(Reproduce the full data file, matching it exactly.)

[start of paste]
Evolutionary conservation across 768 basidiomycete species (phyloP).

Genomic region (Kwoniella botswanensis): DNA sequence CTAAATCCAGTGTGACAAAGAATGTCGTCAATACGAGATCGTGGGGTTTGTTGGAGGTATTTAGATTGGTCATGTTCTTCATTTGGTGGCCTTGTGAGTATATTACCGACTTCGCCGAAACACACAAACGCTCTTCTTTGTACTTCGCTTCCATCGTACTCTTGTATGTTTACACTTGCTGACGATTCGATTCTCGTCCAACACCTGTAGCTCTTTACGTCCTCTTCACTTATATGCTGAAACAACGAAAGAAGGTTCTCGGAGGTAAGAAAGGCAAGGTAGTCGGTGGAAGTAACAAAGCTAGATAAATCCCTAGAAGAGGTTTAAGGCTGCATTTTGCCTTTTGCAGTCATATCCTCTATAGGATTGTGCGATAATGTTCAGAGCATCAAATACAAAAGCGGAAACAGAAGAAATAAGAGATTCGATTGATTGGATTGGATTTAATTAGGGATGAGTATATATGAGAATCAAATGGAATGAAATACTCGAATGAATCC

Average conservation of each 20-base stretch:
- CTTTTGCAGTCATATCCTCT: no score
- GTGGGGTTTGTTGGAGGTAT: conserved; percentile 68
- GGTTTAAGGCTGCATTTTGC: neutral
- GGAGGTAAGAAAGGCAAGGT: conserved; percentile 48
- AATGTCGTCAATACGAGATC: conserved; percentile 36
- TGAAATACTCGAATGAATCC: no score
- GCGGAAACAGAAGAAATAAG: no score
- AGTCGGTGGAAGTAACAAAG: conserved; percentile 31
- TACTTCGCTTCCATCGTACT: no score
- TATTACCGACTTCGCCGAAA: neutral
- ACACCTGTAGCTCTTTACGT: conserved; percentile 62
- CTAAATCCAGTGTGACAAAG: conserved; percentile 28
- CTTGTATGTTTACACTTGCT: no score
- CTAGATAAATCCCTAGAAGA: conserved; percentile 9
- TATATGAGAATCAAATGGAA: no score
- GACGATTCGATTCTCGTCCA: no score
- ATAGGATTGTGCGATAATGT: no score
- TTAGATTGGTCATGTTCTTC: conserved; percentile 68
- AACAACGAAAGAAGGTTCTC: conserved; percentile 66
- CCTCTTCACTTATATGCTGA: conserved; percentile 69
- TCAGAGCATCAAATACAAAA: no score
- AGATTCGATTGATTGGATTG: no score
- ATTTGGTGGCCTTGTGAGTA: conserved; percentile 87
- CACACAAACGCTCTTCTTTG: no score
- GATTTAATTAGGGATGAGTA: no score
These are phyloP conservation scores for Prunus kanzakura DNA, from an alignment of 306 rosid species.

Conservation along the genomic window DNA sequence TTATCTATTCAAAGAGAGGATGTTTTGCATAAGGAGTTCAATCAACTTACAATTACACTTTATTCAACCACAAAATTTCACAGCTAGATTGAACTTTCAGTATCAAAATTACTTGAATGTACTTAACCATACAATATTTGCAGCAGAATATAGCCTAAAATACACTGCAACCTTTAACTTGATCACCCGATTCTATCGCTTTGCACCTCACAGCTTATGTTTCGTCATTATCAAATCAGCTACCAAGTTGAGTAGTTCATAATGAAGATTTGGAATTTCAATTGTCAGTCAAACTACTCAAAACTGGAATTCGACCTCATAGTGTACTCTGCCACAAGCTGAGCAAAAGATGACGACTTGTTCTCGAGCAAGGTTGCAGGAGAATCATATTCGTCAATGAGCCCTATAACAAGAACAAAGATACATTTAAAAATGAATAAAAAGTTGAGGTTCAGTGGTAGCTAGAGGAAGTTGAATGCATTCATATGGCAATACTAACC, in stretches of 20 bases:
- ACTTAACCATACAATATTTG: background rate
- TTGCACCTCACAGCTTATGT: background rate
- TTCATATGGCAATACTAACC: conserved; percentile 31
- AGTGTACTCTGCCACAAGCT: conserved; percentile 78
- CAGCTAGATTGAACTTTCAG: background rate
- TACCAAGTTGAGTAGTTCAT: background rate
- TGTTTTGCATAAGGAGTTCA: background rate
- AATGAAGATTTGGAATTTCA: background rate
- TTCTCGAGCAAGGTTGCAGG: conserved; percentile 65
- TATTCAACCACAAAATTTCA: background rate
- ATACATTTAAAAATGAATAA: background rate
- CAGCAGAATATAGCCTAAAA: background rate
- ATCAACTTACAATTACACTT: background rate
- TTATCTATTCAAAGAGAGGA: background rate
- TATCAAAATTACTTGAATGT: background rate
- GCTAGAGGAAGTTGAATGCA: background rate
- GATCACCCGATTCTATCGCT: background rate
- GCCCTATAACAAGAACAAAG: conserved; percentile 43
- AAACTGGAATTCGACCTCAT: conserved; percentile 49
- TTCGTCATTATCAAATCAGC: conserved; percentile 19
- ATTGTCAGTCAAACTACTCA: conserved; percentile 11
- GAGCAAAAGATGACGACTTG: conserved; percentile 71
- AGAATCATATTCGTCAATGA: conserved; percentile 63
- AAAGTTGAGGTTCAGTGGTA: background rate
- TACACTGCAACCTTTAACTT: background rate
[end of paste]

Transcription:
Evolutionary conservation across 768 basidiomycete species (phyloP).

Genomic region (Kwoniella botswanensis): DNA sequence CTAAATCCAGTGTGACAAAGAATGTCGTCAATACGAGATCGTGGGGTTTGTTGGAGGTATTTAGATTGGTCATGTTCTTCATTTGGTGGCCTTGTGAGTATATTACCGACTTCGCCGAAACACACAAACGCTCTTCTTTGTACTTCGCTTCCATCGTACTCTTGTATGTTTACACTTGCTGACGATTCGATTCTCGTCCAACACCTGTAGCTCTTTACGTCCTCTTCACTTATATGCTGAAACAACGAAAGAAGGTTCTCGGAGGTAAGAAAGGCAAGGTAGTCGGTGGAAGTAACAAAGCTAGATAAATCCCTAGAAGAGGTTTAAGGCTGCATTTTGCCTTTTGCAGTCATATCCTCTATAGGATTGTGCGATAATGTTCAGAGCATCAAATACAAAAGCGGAAACAGAAGAAATAAGAGATTCGATTGATTGGATTGGATTTAATTAGGGATGAGTATATATGAGAATCAAATGGAATGAAATACTCGAATGAATCC

Average conservation of each 20-base stretch:
- CTTTTGCAGTCATATCCTCT: no score
- GTGGGGTTTGTTGGAGGTAT: conserved; percentile 68
- GGTTTAAGGCTGCATTTTGC: neutral
- GGAGGTAAGAAAGGCAAGGT: conserved; percentile 48
- AATGTCGTCAATACGAGATC: conserved; percentile 36
- TGAAATACTCGAATGAATCC: no score
- GCGGAAACAGAAGAAATAAG: no score
- AGTCGGTGGAAGTAACAAAG: conserved; percentile 31
- TACTTCGCTTCCATCGTACT: no score
- TATTACCGACTTCGCCGAAA: neutral
- ACACCTGTAGCTCTTTACGT: conserved; percentile 62
- CTAAATCCAGTGTGACAAAG: conserved; percentile 28
- CTTGTATGTTTACACTTGCT: no score
- CTAGATAAATCCCTAGAAGA: conserved; percentile 9
- TATATGAGAATCAAATGGAA: no score
- GACGATTCGATTCTCGTCCA: no score
- ATAGGATTGTGCGATAATGT: no score
- TTAGATTGGTCATGTTCTTC: conserved; percentile 68
- AACAACGAAAGAAGGTTCTC: conserved; percentile 66
- CCTCTTCACTTATATGCTGA: conserved; percentile 69
- TCAGAGCATCAAATACAAAA: no score
- AGATTCGATTGATTGGATTG: no score
- ATTTGGTGGCCTTGTGAGTA: conserved; percentile 87
- CACACAAACGCTCTTCTTTG: no score
- GATTTAATTAGGGATGAGTA: no score
These are phyloP conservation scores for Prunus kanzakura DNA, from an alignment of 306 rosid species.

Conservation along the genomic window DNA sequence TTATCTATTCAAAGAGAGGATGTTTTGCATAAGGAGTTCAATCAACTTACAATTACACTTTATTCAACCACAAAATTTCACAGCTAGATTGAACTTTCAGTATCAAAATTACTTGAATGTACTTAACCATACAATATTTGCAGCAGAATATAGCCTAAAATACACTGCAACCTTTAACTTGATCACCCGATTCTATCGCTTTGCACCTCACAGCTTATGTTTCGTCATTATCAAATCAGCTACCAAGTTGAGTAGTTCATAATGAAGATTTGGAATTTCAATTGTCAGTCAAACTACTCAAAACTGGAATTCGACCTCATAGTGTACTCTGCCACAAGCTGAGCAAAAGATGACGACTTGTTCTCGAGCAAGGTTGCAGGAGAATCATATTCGTCAATGAGCCCTATAACAAGAACAAAGATACATTTAAAAATGAATAAAAAGTTGAGGTTCAGTGGTAGCTAGAGGAAGTTGAATGCATTCATATGGCAATACTAACC, in stretches of 20 bases:
- ACTTAACCATACAATATTTG: background rate
- TTGCACCTCACAGCTTATGT: background rate
- TTCATATGGCAATACTAACC: conserved; percentile 31
- AGTGTACTCTGCCACAAGCT: conserved; percentile 78
- CAGCTAGATTGAACTTTCAG: background rate
- TACCAAGTTGAGTAGTTCAT: background rate
- TGTTTTGCATAAGGAGTTCA: background rate
- AATGAAGATTTGGAATTTCA: background rate
- TTCTCGAGCAAGGTTGCAGG: conserved; percentile 65
- TATTCAACCACAAAATTTCA: background rate
- ATACATTTAAAAATGAATAA: background rate
- CAGCAGAATATAGCCTAAAA: background rate
- ATCAACTTACAATTACACTT: background rate
- TTATCTATTCAAAGAGAGGA: background rate
- TATCAAAATTACTTGAATGT: background rate
- GCTAGAGGAAGTTGAATGCA: background rate
- GATCACCCGATTCTATCGCT: background rate
- GCCCTATAACAAGAACAAAG: conserved; percentile 43
- AAACTGGAATTCGACCTCAT: conserved; percentile 49
- TTCGTCATTATCAAATCAGC: conserved; percentile 19
- ATTGTCAGTCAAACTACTCA: conserved; percentile 11
- GAGCAAAAGATGACGACTTG: conserved; percentile 71
- AGAATCATATTCGTCAATGA: conserved; percentile 63
- AAAGTTGAGGTTCAGTGGTA: background rate
- TACACTGCAACCTTTAACTT: background rate